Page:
(Photo by Beate)
When a new slide is flashed on the screen, people’s eyes will naturally gravitate to it. That means for a split second they’re likely not to be listening to you – they’ll be looking at the slide. In your presentation, give them time to absorb the new image/text, otherwise your words are likely to missed.
If your slide contains text, you need to give your audience time extra time to read the words. You can draw their attention to some key points (hint: don’t read the slide to them!), but realize that if they’re reading it’s hard for them to simultaneously listen to you. So, plan out how you wish to make your point – visually or aurally.
If you’re trying to make an emotional point, use few or no words on your slides – use emotional images instead. The images are easily “absorbed” by your audience and your speech will become more like a movie narration (an intimate experience) rather than a professional speech. In fact the movie analogy is quite appropriate – you want to script what you want your audience to see/do at each step in your presentation. When you move your hands or body, people follow your motions. If you’re looking away from the audience, they’ll follow your gaze. If you’re handing out paper, they’re looking for the handout.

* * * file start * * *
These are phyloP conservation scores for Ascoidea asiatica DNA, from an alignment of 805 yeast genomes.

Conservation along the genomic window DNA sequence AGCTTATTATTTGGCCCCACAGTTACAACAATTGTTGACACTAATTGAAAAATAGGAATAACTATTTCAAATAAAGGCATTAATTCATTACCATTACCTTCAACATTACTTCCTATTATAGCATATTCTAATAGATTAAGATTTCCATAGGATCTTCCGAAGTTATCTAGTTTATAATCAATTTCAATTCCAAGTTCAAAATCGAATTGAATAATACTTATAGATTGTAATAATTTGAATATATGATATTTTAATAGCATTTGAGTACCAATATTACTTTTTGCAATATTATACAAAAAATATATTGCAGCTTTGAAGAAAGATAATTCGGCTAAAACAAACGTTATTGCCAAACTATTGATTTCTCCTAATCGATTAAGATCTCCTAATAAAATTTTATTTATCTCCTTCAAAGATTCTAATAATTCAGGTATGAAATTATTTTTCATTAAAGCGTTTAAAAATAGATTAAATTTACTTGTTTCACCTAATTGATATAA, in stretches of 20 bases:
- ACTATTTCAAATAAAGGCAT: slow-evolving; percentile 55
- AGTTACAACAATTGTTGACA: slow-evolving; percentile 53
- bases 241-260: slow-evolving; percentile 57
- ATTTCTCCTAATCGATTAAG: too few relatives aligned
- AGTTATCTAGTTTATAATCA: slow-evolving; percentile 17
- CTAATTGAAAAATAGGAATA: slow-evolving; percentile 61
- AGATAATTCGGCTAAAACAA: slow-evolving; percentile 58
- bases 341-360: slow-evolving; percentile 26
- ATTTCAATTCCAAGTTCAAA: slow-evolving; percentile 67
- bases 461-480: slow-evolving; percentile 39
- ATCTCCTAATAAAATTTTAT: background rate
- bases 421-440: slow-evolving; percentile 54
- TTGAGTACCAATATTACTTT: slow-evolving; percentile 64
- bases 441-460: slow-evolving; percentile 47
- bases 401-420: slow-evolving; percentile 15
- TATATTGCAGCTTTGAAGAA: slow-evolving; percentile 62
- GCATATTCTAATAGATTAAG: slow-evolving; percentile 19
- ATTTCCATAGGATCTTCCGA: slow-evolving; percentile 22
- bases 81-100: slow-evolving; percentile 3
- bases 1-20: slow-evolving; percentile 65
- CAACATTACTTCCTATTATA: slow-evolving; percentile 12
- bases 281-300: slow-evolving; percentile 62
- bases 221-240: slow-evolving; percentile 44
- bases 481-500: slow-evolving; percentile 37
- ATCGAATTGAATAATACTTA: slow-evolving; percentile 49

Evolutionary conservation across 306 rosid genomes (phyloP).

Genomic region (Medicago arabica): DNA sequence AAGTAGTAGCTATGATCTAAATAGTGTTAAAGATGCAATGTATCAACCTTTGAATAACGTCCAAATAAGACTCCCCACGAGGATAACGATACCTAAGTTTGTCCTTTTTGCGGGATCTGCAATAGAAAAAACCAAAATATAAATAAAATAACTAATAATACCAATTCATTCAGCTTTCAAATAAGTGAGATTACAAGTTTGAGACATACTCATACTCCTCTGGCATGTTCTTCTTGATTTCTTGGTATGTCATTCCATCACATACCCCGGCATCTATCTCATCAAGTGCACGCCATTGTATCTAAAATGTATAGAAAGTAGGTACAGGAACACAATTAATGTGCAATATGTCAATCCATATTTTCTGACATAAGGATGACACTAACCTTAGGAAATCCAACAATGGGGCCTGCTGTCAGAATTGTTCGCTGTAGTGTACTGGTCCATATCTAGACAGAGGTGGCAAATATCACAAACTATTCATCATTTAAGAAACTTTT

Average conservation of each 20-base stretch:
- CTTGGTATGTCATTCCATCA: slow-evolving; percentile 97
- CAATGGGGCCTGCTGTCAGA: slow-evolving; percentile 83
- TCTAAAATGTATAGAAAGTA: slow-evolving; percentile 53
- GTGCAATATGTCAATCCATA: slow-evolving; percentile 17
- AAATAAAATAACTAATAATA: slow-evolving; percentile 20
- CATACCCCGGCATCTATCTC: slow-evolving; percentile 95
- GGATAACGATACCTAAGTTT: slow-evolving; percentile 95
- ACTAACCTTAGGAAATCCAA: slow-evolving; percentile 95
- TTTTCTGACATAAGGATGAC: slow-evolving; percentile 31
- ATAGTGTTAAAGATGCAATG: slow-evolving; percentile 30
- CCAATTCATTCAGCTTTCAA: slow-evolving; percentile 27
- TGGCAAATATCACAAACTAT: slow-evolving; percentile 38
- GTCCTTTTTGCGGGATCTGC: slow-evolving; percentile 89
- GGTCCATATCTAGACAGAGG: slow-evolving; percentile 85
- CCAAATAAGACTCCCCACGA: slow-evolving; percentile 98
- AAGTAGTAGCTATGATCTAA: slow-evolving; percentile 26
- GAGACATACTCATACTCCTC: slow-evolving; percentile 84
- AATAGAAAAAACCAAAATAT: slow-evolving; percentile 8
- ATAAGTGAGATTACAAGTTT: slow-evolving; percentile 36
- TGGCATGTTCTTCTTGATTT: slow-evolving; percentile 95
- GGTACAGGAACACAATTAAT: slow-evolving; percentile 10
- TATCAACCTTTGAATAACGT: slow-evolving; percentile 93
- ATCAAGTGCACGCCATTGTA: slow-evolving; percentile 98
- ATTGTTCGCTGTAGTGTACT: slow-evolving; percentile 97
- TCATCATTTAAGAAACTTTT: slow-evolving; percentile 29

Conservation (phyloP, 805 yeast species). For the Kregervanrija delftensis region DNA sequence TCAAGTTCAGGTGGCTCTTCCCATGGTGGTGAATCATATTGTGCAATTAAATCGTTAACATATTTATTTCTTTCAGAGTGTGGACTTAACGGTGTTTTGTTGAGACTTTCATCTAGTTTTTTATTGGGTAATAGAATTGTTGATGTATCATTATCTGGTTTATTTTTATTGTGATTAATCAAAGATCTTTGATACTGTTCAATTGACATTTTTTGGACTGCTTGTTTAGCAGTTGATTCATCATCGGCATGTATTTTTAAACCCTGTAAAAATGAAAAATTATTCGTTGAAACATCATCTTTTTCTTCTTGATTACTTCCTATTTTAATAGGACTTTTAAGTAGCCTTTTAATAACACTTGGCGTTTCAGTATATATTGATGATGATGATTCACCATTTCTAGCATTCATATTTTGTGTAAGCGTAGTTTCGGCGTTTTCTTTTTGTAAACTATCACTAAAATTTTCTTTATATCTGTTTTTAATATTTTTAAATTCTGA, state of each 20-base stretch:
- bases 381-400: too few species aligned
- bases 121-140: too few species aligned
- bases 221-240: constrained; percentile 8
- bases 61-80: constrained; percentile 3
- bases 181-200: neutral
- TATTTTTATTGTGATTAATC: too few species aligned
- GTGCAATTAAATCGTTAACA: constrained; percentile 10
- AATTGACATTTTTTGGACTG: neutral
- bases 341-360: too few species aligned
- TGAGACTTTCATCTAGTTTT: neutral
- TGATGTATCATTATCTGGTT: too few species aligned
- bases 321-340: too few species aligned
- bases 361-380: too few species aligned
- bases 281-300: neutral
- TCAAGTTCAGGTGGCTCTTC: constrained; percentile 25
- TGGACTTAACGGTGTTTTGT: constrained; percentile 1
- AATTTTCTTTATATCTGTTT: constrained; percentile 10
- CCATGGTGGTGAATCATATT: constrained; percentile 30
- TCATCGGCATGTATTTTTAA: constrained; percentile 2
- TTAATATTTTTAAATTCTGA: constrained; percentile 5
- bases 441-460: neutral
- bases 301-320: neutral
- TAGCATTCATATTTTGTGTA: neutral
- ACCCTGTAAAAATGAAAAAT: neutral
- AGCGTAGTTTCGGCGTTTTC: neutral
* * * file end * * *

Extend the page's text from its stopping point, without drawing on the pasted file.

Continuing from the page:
Imagine if people tuned out your voice when talking and only looked at your slides (which naturally does happen when people shift their attention) – what would they remember about your message? To give a speech with passion, guide your audience on a journey, rather than tell them information.